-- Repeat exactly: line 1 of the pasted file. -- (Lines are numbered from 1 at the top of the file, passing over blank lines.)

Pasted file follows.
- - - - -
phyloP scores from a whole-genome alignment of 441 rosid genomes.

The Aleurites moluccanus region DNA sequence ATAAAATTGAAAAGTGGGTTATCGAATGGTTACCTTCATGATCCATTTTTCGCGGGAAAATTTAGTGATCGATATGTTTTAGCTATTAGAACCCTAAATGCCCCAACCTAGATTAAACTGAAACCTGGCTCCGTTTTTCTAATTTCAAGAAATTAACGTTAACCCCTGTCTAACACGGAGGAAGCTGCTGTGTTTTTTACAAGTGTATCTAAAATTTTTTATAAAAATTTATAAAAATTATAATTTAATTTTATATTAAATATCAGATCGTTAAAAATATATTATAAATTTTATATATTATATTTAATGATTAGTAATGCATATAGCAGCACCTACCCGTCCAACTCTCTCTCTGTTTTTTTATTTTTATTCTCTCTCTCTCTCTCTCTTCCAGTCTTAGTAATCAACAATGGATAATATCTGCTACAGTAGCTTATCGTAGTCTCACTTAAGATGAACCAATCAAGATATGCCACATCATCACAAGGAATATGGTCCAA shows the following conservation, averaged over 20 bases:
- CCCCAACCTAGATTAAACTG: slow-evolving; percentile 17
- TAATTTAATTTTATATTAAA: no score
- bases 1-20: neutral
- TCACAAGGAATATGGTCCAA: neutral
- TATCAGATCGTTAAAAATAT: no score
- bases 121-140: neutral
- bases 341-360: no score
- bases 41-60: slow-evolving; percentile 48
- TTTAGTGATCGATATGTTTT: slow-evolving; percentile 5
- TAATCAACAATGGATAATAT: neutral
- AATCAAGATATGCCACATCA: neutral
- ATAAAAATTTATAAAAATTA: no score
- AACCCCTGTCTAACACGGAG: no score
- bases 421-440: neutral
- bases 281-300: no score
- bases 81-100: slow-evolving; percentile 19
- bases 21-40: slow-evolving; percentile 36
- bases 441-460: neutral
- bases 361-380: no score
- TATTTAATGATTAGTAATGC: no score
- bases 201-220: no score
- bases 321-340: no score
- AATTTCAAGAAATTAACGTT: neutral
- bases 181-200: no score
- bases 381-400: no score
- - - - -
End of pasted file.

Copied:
phyloP scores from a whole-genome alignment of 441 rosid genomes.